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Malaysia cancels visa-free entry for North Koreans

(Main photo by Tourism Malaysia)

KUALA LUMPUR - Malaysia will cancel visa-free entry for North Koreans entering the country from Monday, March 6, state news agency Bernama reported on Thursday, citing the deputy prime minister.

North Koreans will be required to obtain a visa before entering Malaysia for national security reasons, Ahmad Zahid Hamidi was quoted as saying on Bernama.

The move comes two weeks after Kim Jong Nam, the estranged half brother of North Korean leader Kim Jong Un, was killed at the Kuala Lumpur airport with a toxic nerve agent. South Korea and U.S. say he was assassinated by agents of the North Korean regime.

Before the murder of Kim Jong Nam at Kuala Lumpur International Airport on Feb 13, the two countries enjoyed relatively warm ties, with some bilateral trade and citizens of both nations entitled to travel to the other under a unique reciprocal visa-free deal.

The cancellation comes after members of the powerful ruling party, the United Malays National Organisation, held a protest outside the North Korean embassy last week and demanded Malaysia end the free visa ruling.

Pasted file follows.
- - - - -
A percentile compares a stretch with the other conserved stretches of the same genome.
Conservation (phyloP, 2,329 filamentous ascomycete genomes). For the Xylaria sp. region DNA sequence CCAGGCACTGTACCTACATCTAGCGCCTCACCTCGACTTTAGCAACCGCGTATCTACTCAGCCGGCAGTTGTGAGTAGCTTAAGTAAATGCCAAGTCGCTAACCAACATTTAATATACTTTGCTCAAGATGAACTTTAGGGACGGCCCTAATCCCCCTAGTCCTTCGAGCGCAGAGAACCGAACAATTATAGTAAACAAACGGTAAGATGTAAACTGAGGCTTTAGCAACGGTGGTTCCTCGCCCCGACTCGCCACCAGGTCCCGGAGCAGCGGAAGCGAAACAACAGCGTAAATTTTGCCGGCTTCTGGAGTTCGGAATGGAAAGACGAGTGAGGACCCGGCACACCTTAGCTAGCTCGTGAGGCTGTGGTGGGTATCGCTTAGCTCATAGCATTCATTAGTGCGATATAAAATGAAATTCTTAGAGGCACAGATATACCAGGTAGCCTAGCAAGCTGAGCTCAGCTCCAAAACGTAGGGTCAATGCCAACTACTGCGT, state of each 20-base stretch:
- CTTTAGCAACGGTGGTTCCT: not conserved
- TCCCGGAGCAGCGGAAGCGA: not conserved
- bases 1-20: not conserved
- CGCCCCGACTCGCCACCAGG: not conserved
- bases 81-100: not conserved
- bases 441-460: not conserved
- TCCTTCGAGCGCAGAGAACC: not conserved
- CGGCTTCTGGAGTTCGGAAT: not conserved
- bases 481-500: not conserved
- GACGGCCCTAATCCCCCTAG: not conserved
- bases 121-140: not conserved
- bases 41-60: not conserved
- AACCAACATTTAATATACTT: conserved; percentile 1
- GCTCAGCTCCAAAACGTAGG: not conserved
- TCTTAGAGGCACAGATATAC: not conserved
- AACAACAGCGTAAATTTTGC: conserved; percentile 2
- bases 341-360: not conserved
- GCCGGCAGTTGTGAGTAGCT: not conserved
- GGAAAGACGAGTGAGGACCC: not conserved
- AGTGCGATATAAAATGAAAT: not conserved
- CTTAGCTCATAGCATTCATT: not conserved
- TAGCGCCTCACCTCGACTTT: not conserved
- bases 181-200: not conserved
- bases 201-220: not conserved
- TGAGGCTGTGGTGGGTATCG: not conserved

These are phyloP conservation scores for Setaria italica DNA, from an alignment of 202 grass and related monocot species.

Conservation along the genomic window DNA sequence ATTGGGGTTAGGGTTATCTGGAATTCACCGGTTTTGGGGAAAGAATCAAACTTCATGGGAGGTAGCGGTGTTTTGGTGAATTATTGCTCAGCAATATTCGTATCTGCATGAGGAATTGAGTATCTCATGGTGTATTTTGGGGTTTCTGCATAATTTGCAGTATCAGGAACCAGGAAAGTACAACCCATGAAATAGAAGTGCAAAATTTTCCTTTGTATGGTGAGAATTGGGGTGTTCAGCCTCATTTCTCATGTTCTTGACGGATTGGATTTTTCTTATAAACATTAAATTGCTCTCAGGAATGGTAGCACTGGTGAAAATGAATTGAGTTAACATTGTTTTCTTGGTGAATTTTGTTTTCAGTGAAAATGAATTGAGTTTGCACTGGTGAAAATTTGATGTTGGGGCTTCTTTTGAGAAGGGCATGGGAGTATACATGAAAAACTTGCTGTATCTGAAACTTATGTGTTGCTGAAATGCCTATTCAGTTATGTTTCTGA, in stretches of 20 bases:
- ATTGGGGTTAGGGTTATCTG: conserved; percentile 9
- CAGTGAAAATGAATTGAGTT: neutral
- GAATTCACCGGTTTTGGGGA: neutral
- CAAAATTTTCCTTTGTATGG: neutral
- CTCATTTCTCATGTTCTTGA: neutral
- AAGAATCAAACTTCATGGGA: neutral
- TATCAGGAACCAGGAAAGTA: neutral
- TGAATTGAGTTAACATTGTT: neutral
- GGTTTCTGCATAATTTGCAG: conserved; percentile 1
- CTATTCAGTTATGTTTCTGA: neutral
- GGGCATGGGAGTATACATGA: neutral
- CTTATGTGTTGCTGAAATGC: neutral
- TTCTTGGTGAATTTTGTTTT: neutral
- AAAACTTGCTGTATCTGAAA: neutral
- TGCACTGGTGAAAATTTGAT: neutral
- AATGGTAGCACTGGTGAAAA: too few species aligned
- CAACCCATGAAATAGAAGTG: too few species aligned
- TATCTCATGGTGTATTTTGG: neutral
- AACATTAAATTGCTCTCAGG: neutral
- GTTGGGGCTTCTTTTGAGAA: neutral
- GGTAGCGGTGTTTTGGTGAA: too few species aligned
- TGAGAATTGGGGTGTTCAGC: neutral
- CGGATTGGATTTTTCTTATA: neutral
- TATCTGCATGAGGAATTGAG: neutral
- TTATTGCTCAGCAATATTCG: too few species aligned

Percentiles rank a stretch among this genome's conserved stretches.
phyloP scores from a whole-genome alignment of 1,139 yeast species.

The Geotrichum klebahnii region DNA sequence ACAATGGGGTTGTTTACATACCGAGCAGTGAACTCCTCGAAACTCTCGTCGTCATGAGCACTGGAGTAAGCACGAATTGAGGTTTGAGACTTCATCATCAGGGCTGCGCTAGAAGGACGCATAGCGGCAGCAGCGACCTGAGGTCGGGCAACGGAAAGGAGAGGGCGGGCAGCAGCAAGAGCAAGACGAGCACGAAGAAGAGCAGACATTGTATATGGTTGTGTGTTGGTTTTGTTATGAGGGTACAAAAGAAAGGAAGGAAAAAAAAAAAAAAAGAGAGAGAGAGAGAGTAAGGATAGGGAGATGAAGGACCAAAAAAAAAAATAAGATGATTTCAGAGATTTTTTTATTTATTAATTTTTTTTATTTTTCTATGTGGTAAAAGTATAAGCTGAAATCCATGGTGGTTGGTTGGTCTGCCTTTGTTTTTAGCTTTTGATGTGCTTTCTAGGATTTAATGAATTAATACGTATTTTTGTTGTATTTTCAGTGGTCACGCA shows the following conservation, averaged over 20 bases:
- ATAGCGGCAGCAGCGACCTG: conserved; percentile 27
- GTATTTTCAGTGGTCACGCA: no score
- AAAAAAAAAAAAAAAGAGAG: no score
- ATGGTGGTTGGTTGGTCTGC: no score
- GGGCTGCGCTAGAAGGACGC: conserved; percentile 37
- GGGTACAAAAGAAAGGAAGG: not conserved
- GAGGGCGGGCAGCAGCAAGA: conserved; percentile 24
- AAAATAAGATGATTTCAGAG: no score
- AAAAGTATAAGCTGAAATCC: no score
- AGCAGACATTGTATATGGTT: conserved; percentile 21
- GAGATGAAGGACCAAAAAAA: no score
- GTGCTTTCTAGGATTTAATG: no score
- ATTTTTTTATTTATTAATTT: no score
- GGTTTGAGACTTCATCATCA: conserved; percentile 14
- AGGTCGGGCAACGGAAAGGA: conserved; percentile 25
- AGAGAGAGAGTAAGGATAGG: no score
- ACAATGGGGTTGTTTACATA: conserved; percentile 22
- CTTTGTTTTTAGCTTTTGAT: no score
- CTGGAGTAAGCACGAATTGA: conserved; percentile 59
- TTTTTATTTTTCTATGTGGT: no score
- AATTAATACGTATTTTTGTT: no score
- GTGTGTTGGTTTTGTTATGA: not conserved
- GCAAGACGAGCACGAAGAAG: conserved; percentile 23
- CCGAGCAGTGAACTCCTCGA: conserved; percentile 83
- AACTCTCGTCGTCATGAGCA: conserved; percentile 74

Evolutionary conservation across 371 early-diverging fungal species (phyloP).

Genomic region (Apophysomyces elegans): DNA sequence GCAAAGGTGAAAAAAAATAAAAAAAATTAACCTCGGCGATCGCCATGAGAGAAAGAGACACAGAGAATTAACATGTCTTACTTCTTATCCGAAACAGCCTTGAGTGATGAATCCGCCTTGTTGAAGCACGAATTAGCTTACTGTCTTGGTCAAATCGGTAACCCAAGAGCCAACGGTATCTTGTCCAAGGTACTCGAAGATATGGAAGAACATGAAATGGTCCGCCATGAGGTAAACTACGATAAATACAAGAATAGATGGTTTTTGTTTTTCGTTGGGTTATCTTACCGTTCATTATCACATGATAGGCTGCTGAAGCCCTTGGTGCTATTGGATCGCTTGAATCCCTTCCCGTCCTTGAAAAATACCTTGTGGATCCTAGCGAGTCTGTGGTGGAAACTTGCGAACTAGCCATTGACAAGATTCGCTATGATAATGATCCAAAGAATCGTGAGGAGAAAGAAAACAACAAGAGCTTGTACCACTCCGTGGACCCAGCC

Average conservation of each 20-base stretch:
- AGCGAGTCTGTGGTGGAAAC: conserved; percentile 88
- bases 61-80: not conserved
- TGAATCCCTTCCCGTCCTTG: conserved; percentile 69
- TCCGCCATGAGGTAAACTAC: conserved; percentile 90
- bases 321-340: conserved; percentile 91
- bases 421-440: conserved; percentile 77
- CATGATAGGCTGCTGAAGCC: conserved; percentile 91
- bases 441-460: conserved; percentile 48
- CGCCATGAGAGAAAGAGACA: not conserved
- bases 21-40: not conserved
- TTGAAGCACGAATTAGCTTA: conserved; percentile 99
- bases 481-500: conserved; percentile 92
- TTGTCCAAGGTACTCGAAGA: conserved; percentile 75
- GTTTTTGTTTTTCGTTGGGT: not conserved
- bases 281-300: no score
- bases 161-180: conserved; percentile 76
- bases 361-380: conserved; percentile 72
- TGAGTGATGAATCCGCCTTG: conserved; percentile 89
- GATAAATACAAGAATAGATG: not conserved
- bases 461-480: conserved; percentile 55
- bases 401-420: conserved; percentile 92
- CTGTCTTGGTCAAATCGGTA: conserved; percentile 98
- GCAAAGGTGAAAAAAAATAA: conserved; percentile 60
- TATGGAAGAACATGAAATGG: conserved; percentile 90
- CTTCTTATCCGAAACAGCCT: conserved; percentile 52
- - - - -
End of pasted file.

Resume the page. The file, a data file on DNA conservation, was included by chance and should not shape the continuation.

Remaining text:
Two female suspects in the attack, Indonesian Siti Aisyah, 25, and Doan Thi Huong, 28, from Vietnam, were charged with murder on Wednesday.

Malaysia has arrested one North Korean and named several others as suspects.

Seoul says the government of North Korean leader Kim Jong-Un ordered the killing of Kim Jong-Nam, who died after his face was rubbed with a powerful nerve agent, and engaged two outsiders to carry it out.

The spectacular killing sparked an international probe and lurid stories of Pyongyang's Cold War-style tradecraft.

North Korea, which has not acknowledged the dead man's identity, has vehemently protested the investigation, saying Malaysia is in cahoots with its enemies.

Malaysia had already recalled its envoy to Pyongyang and also summoned the North Korean ambassador to Kuala Lumpur.

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